Apex Hotel




By Richard I. Gibson

429 West Park Street
Built: 1918
Map

1918
Built by William Robertson for the Tait brothers, this residential hotel is typical of many erected during Butte's population explosion in the 1910s. John Tait was a dentist in 1910, in partnership with A.H. Cole with offices at 48 W. Park. John’s brother George was a clerk for the Anaconda Company, boarding at 844 W. Silver. By 1914 the Taits were evidently successful enough to branch into real estate, hiring William Robertson to erect the Tait Hotel on East Broadway that year; John lived at the Tait Hotel in 1915-17. In 1918 John's office was on the sixth floor of the Phoenix Building and George was a teller at Miners Savings Bank, and both lived at the Apex once it was completed. In 1928, George was out of the picture, John had moved his office to room 103 in the Pennsylvania Block, four blocks east of the Apex Hotel, and his wife Hattie managed the Apex.

The Tait family home in the 1890s, where I believe John and George lived as children, was at 13 West Copper, next door to a Chinese Laundry. It is a vacant lot today. Their father Robert was a contractor and a carpenter.

In 1923 the five-year-old hotel's residents included Mollie Allen, high school teacher; Juanita Daniels, clerk at the Leggat Hotel; J.J. Delphin, manager at the Ground Gripper Shoe Store at 112 W. Park; Kathryn Dowd, bookkeeper at the C.O.D. Laundry; and H.R. Doyle, a concrete loader.

So far as I can tell, Dr. John Tait was only directly associated with the Tait Hotel on Broadway Street until 1918 when the Apex was built. Beginning in 1917, he is no longer listed as the proprietor of the Tait Hotel, which was run by Mrs. Niconor Swanson.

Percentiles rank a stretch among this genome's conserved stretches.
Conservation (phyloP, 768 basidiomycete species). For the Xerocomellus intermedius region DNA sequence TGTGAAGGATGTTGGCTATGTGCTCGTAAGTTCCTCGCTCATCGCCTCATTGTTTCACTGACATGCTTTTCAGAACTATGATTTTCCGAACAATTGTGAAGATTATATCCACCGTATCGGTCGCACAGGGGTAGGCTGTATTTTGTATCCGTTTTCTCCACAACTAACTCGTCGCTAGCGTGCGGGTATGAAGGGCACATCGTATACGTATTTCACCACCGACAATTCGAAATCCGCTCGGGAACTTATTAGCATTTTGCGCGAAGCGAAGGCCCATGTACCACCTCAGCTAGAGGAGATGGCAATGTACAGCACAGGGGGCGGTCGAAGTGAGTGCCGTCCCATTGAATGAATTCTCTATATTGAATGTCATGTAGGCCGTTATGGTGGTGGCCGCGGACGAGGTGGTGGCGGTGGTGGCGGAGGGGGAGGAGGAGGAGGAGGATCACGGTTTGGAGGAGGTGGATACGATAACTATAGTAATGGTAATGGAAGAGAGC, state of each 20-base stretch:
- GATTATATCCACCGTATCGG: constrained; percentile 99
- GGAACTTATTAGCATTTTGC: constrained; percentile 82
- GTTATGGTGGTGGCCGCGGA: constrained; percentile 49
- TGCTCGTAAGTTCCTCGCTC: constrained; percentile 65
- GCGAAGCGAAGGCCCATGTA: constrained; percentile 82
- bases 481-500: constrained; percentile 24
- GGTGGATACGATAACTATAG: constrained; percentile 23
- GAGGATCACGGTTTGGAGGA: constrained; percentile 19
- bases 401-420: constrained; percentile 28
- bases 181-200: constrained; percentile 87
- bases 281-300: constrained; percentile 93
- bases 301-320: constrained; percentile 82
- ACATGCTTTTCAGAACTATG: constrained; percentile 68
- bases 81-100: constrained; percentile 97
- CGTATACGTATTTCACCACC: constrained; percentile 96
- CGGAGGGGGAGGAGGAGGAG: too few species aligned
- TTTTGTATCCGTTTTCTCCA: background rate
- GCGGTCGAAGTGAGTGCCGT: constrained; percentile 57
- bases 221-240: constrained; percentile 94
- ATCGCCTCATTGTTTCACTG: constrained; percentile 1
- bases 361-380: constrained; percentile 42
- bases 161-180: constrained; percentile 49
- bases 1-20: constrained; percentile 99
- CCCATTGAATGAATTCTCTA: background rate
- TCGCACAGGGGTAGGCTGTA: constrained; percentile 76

Resources: Architectural inventories; Butte Miner, March 24, 1918 (historic photo); city directories; Sanborn maps. Modern photo by Richard I. Gibson.

Sunday, November 24, 2013

The Five-Mile House



By Richard I. Gibson

5100 Harrison Avenue
Built: c. 1905
Map

The highway out of Butte to the east went south, along what is now Harrison Avenue and ultimately over Pipestone Pass to Whitehall. The route was marked by inns – Mile Houses – at least at 4, 5, 9, 10, 11, and 18 miles from the heart of uptown Butte, the last one about five miles east of the Continental Divide. The two most famous survivors are the Nine Mile, in Thompson Park, and the Five Mile, at 5100 Harrison.

An inn, with a café and saloon, was probably at this location by the late 1880s and certainly by the early 1890s. The property was owned in the mid-1890s by ticket broker, cigar wholesaler, and later real estate tycoon Adolph Pincus. In 1896, all the personal property in the place, owned by one Ida Au Claire, was offered in security to Pincus for a loan of $855, which he carried at 2½% interest per month. The property included 8 horses, three wagons, two pair of bobsleds, and 150 cords of wood.